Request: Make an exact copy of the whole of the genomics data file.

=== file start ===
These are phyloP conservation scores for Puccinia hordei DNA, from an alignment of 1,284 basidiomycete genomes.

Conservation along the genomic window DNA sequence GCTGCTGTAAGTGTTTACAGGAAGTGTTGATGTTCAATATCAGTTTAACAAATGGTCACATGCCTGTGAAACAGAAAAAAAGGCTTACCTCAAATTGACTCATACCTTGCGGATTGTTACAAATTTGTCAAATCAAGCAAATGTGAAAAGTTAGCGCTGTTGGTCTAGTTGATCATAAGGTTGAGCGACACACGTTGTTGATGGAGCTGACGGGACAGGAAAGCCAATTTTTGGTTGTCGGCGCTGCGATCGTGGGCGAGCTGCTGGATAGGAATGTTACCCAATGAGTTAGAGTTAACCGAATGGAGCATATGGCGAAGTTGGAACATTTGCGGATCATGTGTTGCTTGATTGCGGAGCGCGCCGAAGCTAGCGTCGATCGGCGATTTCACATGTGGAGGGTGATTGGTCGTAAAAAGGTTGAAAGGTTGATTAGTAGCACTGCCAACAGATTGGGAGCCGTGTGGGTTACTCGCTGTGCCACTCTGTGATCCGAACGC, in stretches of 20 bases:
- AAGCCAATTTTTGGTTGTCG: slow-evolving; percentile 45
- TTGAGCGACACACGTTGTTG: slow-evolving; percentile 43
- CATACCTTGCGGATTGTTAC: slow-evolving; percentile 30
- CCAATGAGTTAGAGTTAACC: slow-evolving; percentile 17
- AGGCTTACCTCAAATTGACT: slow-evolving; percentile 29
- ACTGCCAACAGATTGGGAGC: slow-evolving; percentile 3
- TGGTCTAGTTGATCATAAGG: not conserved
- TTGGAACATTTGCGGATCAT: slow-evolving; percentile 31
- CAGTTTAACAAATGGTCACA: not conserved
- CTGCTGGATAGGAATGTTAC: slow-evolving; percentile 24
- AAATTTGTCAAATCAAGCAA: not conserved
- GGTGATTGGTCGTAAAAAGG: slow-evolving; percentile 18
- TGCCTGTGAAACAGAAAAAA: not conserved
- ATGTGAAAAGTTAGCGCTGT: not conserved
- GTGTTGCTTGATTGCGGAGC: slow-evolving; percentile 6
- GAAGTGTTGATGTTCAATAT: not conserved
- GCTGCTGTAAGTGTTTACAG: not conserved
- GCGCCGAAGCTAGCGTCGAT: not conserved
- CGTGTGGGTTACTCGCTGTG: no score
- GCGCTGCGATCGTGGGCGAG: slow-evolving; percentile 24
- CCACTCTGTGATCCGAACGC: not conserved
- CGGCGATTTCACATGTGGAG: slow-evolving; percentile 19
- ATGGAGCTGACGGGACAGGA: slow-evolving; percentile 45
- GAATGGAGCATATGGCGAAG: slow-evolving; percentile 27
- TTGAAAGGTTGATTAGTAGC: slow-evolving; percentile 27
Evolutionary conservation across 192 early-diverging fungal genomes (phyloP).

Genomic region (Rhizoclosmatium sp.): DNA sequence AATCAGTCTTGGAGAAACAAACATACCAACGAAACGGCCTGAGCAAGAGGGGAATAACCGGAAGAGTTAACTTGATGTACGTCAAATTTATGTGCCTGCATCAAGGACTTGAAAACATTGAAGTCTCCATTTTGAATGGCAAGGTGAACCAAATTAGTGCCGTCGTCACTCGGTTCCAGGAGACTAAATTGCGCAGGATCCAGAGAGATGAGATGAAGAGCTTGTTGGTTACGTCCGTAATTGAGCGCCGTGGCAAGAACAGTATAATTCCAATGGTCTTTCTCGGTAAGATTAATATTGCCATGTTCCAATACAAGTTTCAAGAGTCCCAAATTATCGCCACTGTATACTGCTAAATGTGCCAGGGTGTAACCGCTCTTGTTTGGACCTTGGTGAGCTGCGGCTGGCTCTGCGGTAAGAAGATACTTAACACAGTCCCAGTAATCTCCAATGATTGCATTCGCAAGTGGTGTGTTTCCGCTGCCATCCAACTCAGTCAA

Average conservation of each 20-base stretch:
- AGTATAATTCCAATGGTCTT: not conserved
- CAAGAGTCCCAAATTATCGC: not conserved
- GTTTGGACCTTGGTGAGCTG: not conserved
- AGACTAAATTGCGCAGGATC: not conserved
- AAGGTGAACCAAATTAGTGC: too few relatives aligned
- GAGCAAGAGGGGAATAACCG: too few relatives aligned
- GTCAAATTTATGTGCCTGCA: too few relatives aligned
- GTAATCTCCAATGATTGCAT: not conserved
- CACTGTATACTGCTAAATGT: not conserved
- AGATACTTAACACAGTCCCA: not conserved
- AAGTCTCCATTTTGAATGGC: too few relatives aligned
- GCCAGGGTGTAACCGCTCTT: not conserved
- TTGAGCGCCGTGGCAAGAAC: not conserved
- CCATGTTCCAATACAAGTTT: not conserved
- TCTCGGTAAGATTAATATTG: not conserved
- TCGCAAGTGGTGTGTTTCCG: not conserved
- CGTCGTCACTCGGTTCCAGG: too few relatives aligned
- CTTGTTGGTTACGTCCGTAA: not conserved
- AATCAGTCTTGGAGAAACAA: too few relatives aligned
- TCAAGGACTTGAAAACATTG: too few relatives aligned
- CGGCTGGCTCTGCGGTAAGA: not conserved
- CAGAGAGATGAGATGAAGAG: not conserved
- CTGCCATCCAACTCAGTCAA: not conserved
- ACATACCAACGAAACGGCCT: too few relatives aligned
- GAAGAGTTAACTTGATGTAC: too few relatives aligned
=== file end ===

These are phyloP conservation scores for Puccinia hordei DNA, from an alignment of 1,284 basidiomycete genomes.

Conservation along the genomic window DNA sequence GCTGCTGTAAGTGTTTACAGGAAGTGTTGATGTTCAATATCAGTTTAACAAATGGTCACATGCCTGTGAAACAGAAAAAAAGGCTTACCTCAAATTGACTCATACCTTGCGGATTGTTACAAATTTGTCAAATCAAGCAAATGTGAAAAGTTAGCGCTGTTGGTCTAGTTGATCATAAGGTTGAGCGACACACGTTGTTGATGGAGCTGACGGGACAGGAAAGCCAATTTTTGGTTGTCGGCGCTGCGATCGTGGGCGAGCTGCTGGATAGGAATGTTACCCAATGAGTTAGAGTTAACCGAATGGAGCATATGGCGAAGTTGGAACATTTGCGGATCATGTGTTGCTTGATTGCGGAGCGCGCCGAAGCTAGCGTCGATCGGCGATTTCACATGTGGAGGGTGATTGGTCGTAAAAAGGTTGAAAGGTTGATTAGTAGCACTGCCAACAGATTGGGAGCCGTGTGGGTTACTCGCTGTGCCACTCTGTGATCCGAACGC, in stretches of 20 bases:
- AAGCCAATTTTTGGTTGTCG: slow-evolving; percentile 45
- TTGAGCGACACACGTTGTTG: slow-evolving; percentile 43
- CATACCTTGCGGATTGTTAC: slow-evolving; percentile 30
- CCAATGAGTTAGAGTTAACC: slow-evolving; percentile 17
- AGGCTTACCTCAAATTGACT: slow-evolving; percentile 29
- ACTGCCAACAGATTGGGAGC: slow-evolving; percentile 3
- TGGTCTAGTTGATCATAAGG: not conserved
- TTGGAACATTTGCGGATCAT: slow-evolving; percentile 31
- CAGTTTAACAAATGGTCACA: not conserved
- CTGCTGGATAGGAATGTTAC: slow-evolving; percentile 24
- AAATTTGTCAAATCAAGCAA: not conserved
- GGTGATTGGTCGTAAAAAGG: slow-evolving; percentile 18
- TGCCTGTGAAACAGAAAAAA: not conserved
- ATGTGAAAAGTTAGCGCTGT: not conserved
- GTGTTGCTTGATTGCGGAGC: slow-evolving; percentile 6
- GAAGTGTTGATGTTCAATAT: not conserved
- GCTGCTGTAAGTGTTTACAG: not conserved
- GCGCCGAAGCTAGCGTCGAT: not conserved
- CGTGTGGGTTACTCGCTGTG: no score
- GCGCTGCGATCGTGGGCGAG: slow-evolving; percentile 24
- CCACTCTGTGATCCGAACGC: not conserved
- CGGCGATTTCACATGTGGAG: slow-evolving; percentile 19
- ATGGAGCTGACGGGACAGGA: slow-evolving; percentile 45
- GAATGGAGCATATGGCGAAG: slow-evolving; percentile 27
- TTGAAAGGTTGATTAGTAGC: slow-evolving; percentile 27
Evolutionary conservation across 192 early-diverging fungal genomes (phyloP).

Genomic region (Rhizoclosmatium sp.): DNA sequence AATCAGTCTTGGAGAAACAAACATACCAACGAAACGGCCTGAGCAAGAGGGGAATAACCGGAAGAGTTAACTTGATGTACGTCAAATTTATGTGCCTGCATCAAGGACTTGAAAACATTGAAGTCTCCATTTTGAATGGCAAGGTGAACCAAATTAGTGCCGTCGTCACTCGGTTCCAGGAGACTAAATTGCGCAGGATCCAGAGAGATGAGATGAAGAGCTTGTTGGTTACGTCCGTAATTGAGCGCCGTGGCAAGAACAGTATAATTCCAATGGTCTTTCTCGGTAAGATTAATATTGCCATGTTCCAATACAAGTTTCAAGAGTCCCAAATTATCGCCACTGTATACTGCTAAATGTGCCAGGGTGTAACCGCTCTTGTTTGGACCTTGGTGAGCTGCGGCTGGCTCTGCGGTAAGAAGATACTTAACACAGTCCCAGTAATCTCCAATGATTGCATTCGCAAGTGGTGTGTTTCCGCTGCCATCCAACTCAGTCAA

Average conservation of each 20-base stretch:
- AGTATAATTCCAATGGTCTT: not conserved
- CAAGAGTCCCAAATTATCGC: not conserved
- GTTTGGACCTTGGTGAGCTG: not conserved
- AGACTAAATTGCGCAGGATC: not conserved
- AAGGTGAACCAAATTAGTGC: too few relatives aligned
- GAGCAAGAGGGGAATAACCG: too few relatives aligned
- GTCAAATTTATGTGCCTGCA: too few relatives aligned
- GTAATCTCCAATGATTGCAT: not conserved
- CACTGTATACTGCTAAATGT: not conserved
- AGATACTTAACACAGTCCCA: not conserved
- AAGTCTCCATTTTGAATGGC: too few relatives aligned
- GCCAGGGTGTAACCGCTCTT: not conserved
- TTGAGCGCCGTGGCAAGAAC: not conserved
- CCATGTTCCAATACAAGTTT: not conserved
- TCTCGGTAAGATTAATATTG: not conserved
- TCGCAAGTGGTGTGTTTCCG: not conserved
- CGTCGTCACTCGGTTCCAGG: too few relatives aligned
- CTTGTTGGTTACGTCCGTAA: not conserved
- AATCAGTCTTGGAGAAACAA: too few relatives aligned
- TCAAGGACTTGAAAACATTG: too few relatives aligned
- CGGCTGGCTCTGCGGTAAGA: not conserved
- CAGAGAGATGAGATGAAGAG: not conserved
- CTGCCATCCAACTCAGTCAA: not conserved
- ACATACCAACGAAACGGCCT: too few relatives aligned
- GAAGAGTTAACTTGATGTAC: too few relatives aligned